Than Tibbetts was already thinking seriously about giving a kidney to his uncle, a longtime diabetic, whose condition had turned for the worse in 2014.
That uncle resides way up north in Cook, Minnesota, which was also Tibbetts' hometown. The distance meant the two don't see each other often, and it wasn't until Christmas 2014 that Tibbetts reconnected with his ailing relative.
It was bad. His uncle's energy was flagging. He could barely stay awake during the holiday gathering.
"It really hit home for me," Tibbetts says now, "that the time spent waiting for an organ donor is just absolutely miserable."
Tibbetts was a donor match with his uncle, and in February 2015, they traveled to Mayo Clinic in Rochester for the life-saving procedure. Both surgeries went smoothly, and Tibbetts reports that his uncle is doing "wonderfully" today, compared to his condition in late 2014.
Tibbetts' uncle was one of more than 30,000 American recipients of organ donations in 2015, a record high, but one that still leaves unmet need. Another 78,000 people are on active waiting lists, and the total number in need of a healthy organ replacement could be one-and-a-half times that many.
The experience left Tibbetts, a web developer and former journalist, curious about Minnesota's handling of the donation process. He wondered if we couldn't make it easier to encourage people to make a life-saving sacrifice.
Tibbetts was in St. Paul two days after his surgery, and recovered at home for two weeks until he returned to work. Those two weeks came out of his earned sick time, draining his yearly allowance. After some research, Tibbetts discovered that bone-marrow donors in Minnesota are guaranteed a paid week off from work, but organ donors are not.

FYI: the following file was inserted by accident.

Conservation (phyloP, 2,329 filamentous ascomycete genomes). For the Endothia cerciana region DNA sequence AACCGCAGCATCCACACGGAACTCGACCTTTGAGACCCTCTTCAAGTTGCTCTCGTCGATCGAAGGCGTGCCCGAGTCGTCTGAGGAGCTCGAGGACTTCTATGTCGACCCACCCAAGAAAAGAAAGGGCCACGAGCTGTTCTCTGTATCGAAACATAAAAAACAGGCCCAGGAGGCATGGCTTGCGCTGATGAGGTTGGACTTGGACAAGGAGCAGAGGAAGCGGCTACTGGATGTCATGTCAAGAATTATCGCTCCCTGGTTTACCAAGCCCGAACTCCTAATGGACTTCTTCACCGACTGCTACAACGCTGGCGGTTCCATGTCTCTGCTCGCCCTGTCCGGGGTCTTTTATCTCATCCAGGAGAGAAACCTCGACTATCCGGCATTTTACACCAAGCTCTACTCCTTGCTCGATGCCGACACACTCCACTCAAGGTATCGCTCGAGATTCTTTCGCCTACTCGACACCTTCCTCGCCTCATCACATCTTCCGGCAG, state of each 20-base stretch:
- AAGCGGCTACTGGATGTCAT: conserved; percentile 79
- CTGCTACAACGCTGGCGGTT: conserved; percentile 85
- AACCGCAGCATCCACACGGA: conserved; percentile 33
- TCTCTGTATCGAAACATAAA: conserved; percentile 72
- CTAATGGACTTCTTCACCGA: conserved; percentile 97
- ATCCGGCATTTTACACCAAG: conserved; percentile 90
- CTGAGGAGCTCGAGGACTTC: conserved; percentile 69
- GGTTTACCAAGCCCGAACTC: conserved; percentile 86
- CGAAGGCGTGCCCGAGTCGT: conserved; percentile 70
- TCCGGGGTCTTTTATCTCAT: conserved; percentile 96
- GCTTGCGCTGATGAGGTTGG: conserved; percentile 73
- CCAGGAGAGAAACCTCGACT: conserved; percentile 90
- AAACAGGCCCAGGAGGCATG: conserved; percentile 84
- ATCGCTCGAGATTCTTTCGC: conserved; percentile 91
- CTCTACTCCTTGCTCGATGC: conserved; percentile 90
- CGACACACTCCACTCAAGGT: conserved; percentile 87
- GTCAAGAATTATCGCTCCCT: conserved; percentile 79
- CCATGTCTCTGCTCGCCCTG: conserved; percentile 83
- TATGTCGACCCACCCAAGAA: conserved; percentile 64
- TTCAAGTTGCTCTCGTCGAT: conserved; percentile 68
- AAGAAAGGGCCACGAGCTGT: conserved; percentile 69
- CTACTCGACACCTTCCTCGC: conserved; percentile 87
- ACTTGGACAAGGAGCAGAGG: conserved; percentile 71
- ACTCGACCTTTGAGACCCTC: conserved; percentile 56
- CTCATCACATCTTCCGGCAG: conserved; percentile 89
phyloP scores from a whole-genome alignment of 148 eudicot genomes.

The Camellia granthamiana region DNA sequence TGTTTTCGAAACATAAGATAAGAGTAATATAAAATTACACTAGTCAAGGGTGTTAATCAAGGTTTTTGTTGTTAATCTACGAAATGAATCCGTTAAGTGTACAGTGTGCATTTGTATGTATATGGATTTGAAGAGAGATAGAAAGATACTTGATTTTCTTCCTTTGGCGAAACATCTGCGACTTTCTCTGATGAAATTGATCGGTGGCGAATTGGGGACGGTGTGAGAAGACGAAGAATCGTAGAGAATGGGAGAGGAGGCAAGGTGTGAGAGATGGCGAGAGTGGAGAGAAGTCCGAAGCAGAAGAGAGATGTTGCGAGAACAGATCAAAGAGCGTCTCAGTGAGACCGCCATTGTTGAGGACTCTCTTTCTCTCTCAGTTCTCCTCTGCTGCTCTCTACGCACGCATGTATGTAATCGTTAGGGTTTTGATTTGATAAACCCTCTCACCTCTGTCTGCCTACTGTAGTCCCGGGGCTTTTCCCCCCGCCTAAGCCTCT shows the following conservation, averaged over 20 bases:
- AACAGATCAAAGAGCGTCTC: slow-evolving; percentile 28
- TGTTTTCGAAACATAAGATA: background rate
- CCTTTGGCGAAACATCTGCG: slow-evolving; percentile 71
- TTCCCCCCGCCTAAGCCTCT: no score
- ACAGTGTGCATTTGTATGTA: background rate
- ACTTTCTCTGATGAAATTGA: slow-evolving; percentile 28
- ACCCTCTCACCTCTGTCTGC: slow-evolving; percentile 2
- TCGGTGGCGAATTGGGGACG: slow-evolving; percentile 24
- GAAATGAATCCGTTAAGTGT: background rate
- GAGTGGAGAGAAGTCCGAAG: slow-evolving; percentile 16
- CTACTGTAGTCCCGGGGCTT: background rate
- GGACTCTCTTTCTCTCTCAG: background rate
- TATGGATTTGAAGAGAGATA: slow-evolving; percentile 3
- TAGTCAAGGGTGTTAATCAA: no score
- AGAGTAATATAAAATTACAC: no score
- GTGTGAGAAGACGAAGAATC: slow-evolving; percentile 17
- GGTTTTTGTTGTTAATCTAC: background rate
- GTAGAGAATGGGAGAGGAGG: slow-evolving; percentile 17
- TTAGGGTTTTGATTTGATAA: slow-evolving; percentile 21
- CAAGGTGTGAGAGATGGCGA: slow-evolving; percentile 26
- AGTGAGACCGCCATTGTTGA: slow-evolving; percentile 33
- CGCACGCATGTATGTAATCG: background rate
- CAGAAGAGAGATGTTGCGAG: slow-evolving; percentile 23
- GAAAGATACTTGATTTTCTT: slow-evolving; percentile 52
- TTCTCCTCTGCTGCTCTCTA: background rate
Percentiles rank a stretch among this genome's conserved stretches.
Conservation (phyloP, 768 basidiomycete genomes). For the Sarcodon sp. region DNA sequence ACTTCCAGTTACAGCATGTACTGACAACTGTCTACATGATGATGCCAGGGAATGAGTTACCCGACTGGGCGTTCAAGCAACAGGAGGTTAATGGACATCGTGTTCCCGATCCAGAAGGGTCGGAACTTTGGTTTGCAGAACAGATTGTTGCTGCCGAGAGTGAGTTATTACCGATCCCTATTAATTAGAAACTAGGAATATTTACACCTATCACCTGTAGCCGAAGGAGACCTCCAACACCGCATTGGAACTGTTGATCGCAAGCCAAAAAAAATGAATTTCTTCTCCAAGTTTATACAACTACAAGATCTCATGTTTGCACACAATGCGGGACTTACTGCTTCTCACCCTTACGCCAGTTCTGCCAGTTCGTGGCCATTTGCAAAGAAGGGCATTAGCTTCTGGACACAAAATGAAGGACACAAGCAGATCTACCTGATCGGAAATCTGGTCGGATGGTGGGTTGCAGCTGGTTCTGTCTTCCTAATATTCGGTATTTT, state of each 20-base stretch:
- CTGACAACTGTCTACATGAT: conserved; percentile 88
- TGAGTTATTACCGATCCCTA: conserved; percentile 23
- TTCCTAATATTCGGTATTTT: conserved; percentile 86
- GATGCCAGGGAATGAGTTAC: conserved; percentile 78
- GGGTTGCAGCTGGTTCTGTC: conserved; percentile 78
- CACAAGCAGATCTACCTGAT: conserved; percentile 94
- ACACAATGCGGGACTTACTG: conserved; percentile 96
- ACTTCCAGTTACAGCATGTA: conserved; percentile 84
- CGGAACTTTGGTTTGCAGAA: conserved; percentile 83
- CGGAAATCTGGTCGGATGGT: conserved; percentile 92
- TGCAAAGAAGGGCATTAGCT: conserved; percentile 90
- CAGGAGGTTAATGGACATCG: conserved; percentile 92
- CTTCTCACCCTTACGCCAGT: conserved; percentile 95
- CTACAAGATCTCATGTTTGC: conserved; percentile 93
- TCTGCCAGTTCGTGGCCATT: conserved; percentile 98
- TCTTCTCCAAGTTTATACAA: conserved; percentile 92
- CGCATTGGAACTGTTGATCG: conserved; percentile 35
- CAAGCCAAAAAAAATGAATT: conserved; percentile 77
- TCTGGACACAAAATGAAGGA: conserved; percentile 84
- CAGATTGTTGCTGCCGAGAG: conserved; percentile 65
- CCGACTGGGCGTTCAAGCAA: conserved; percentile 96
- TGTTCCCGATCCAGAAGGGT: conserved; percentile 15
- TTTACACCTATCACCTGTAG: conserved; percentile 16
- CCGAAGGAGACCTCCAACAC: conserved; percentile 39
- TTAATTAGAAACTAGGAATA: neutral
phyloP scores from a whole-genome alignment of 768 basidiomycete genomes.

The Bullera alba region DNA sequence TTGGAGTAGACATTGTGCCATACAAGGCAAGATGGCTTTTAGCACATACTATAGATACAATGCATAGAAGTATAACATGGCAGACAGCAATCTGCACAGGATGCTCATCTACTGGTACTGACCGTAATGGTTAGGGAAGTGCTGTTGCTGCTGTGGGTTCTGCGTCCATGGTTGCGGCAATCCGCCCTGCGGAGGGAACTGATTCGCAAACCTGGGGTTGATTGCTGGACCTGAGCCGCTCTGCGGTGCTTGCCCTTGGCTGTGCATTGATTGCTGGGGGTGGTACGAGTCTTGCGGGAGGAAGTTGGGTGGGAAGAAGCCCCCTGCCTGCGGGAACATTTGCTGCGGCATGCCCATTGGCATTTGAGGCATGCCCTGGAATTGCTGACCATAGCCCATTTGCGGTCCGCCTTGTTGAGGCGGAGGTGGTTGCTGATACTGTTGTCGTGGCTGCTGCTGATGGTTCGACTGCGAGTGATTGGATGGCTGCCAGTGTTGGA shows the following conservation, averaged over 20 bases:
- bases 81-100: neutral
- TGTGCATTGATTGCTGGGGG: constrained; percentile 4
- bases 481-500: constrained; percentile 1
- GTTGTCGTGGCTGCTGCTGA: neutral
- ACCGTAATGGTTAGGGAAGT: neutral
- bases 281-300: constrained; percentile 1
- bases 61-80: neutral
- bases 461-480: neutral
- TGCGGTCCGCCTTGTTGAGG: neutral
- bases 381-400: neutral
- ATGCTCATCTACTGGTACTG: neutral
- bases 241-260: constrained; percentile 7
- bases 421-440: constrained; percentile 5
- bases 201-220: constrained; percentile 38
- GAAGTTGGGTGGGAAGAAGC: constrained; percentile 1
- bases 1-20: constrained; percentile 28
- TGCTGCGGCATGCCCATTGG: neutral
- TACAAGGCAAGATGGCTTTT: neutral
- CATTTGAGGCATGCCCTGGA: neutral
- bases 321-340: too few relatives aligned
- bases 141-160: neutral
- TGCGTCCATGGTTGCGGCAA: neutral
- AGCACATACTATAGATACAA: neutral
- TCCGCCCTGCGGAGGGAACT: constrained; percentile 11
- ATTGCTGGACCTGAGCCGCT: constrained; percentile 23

The discrepancy is why he started a Change.org petition to get the state's law changed, to offer encouragement and peace of mind to potential donors.
"If I had had complications, I would have run out of sick time and been forced to dip into our savings," Tibbetts writes. "Would an extended hospital stay have jeopardized the security of my family?"
The petition has gained more than 250 signatures in a few days, and Tibbetts has already spoken with legislators who have said they're interested in championing his issue. It's a relatively small change in state law, but a big issue for the people affected.
Tibbetts recalls waking up the morning after his surgery to find his uncle, once so sluggish, already awake and talking. He could think clearly for the first time in two years, he said, and he hadn't slept at all the night before. His mind was racing, trying to catch up on lost time.
About his own condition that morning, Tibbetts says: "There was the usual pain and discomfort that comes with major surgery. But it was nothing like the feeling of being able to give three kids their father back."